Anni Albers: Camino Real
Texts by Brenda Danilowitz and T’ai Smith
The first in-depth study of a monumental wall hanging—rediscovered after many years—by renowned Bauhaus artist Anni Albers, who was influential in elevating textiles from craft to fine art.
Albers was influential in elevating textiles from craft to fine art. Her exquisite wall hanging Camino Real—seen for the first time outside of Mexico City at David Zwirner, New York, in 2019, and the subject of this book—is a superb example of this modern master’s work.
In 1967, noted architects Ricardo Legorreta and Luis Barragán commissioned Albers to create a work for the newly built Hotel Camino Real in Mexico City. Completed in 1968, her striking wall hanging Camino Real is heavily influenced by Latin American art and culture. Showcasing Albers’s approach to working with textiles as a “many-sided practice,” it is accompanied in this book by works Albers made following her move to the United States in 1933, including innovative wall hangings, weavings, and a range of works on paper. Together, these works reflect Albers’s brilliant embrace of different materials and techniques and her ability to work at varied scales. The works in this publication offer additional context and motifs, demonstrating the artist’s pioneering investment in textiles as an art form and her parallel interest in mass-produced designs.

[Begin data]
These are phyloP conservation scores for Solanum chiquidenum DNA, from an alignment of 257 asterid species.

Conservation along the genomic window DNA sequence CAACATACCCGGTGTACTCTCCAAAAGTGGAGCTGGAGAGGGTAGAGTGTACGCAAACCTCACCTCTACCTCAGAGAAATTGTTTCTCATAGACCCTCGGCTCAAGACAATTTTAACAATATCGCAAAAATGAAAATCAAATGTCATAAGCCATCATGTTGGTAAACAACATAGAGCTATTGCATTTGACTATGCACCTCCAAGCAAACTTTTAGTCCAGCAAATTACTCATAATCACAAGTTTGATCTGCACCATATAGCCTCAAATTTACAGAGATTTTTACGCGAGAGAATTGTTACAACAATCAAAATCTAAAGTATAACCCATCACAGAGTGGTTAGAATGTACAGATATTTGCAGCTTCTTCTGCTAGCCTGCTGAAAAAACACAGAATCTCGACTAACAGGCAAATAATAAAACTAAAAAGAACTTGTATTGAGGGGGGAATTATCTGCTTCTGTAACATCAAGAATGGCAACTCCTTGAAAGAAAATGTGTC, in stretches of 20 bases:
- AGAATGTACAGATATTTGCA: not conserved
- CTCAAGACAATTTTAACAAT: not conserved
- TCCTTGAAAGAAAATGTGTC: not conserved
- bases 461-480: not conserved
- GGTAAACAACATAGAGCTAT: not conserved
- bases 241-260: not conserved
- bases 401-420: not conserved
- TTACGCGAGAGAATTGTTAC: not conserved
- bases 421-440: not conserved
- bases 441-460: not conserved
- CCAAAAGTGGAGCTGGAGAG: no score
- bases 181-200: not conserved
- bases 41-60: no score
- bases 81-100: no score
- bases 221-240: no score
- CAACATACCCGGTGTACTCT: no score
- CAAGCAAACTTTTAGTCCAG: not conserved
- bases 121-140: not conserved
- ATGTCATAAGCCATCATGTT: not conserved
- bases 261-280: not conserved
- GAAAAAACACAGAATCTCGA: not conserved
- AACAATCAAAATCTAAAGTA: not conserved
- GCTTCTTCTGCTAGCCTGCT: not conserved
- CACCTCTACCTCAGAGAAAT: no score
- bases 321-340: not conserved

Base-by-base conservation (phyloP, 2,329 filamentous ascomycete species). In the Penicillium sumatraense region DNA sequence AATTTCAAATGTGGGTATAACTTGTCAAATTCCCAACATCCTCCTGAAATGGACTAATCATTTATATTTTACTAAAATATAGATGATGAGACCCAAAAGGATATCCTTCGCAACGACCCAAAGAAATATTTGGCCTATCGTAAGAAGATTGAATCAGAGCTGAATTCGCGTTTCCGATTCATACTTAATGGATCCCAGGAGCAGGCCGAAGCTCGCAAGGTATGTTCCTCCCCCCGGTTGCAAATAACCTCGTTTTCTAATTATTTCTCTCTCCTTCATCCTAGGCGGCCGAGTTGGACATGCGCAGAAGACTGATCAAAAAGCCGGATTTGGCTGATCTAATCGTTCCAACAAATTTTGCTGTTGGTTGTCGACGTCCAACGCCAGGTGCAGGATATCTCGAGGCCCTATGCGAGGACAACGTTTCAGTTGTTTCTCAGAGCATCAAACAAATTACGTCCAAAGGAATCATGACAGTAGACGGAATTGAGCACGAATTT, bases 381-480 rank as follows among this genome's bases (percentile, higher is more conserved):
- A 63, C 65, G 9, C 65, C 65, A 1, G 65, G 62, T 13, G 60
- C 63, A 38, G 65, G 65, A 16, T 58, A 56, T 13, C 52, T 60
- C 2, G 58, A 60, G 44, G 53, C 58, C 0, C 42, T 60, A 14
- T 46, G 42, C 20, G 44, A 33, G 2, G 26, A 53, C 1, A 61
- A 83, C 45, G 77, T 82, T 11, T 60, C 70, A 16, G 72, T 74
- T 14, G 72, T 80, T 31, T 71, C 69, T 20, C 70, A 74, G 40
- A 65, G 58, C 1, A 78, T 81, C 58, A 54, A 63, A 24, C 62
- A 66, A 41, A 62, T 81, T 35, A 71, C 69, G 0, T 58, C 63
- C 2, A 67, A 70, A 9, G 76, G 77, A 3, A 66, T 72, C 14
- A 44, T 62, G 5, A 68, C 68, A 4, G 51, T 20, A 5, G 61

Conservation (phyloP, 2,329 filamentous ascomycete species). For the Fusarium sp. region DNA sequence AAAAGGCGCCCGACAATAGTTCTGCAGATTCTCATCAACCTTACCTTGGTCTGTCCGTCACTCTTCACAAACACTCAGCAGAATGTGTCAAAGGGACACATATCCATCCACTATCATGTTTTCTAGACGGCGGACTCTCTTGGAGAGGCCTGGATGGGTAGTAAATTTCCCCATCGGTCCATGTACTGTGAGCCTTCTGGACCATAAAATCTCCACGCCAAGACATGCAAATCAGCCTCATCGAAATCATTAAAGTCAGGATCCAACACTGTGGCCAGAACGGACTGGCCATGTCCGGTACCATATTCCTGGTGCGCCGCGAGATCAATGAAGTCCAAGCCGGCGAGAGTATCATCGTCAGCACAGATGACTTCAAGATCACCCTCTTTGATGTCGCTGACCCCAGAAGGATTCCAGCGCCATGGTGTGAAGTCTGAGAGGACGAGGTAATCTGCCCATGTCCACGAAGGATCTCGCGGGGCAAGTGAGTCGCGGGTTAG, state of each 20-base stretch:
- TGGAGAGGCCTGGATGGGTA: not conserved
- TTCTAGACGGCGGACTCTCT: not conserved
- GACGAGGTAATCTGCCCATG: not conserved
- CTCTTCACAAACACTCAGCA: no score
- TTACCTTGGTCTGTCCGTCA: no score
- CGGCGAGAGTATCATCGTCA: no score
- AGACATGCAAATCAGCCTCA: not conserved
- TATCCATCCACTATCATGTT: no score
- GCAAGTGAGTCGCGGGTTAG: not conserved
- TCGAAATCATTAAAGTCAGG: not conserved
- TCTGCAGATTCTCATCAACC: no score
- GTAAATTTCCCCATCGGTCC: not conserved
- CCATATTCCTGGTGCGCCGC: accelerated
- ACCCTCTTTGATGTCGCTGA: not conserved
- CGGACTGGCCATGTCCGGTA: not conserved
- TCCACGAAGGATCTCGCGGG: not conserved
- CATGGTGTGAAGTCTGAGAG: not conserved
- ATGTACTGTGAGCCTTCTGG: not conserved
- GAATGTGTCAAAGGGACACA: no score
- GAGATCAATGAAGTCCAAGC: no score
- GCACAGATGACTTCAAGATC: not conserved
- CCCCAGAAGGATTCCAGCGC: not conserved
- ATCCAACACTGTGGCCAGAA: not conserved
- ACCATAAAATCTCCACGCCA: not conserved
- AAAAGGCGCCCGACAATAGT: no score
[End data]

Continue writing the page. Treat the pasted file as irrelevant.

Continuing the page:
Published on the occasion of the Anni Albers exhibition presented at David Zwirner, New York, in 2019, this catalogue features new scholarship from the show’s curator, Brenda Danilowitz, art historian and chief curator of The Josef and Anni Albers Foundation, and T’ai Smith, an expert on Bauhaus craft and weaving.
Publisher: David Zwirner Books
Artists: Anni Albers
Contributors: Brenda Danilowitz, T’ai Smith
Publication Date: October 2020
Dimensions: 8 × 10 1/2 in | 20.3 × 26.7 cm
Reproductions: 60 color
Retail: $60 | £50
Anni Albers (1899–1994) was a textile artist, designer, printmaker, and educator known for her pioneering graphic wall hangings, weavings, and designs. She was born in Berlin, and studied painting under German Impressionist Martin Brandenburg from 1916 to 1919. After attending the Kunstgewerbeschule in Hamburg for two months in 1920, she enrolled at the Bauhaus in 1922 and joined the faculty in 1929. At Black Mountain College from 1933 to 1949 she elaborated on the technical innovations she devised at the Bauhaus, developing a specialized curriculum that integrated weaving and industrial design. In 1949 she became the first designer to have a one-person show at The Museum of Modern Art, New York; the exhibition Anni Albers: Textiles subsequently traveled to 26 venues throughout the United States and Canada. Her seminal book On Weaving, published in 1965, helped to establish design studies as an area of academic and aesthetic inquiry and solidified her status as the single most influential textile artist of the twentieth century.
All Anni Albers books
Brenda Danilowitz is an art historian and chief curator at The Josef and Anni Albers Foundation. She is the author and editor of numerous books and essays on the work of Josef and Anni Albers and has organized exhibitions of their work in the United States, Europe, Mexico, and Latin America.
T’ai Smith is an associate professor of art history at The University of British Columbia, Vancouver. The author of Bauhaus Weaving Theory: From Feminine Craft to Mode of Design (2014), she has lectured internationally on textile media and design in modern art and philosophy.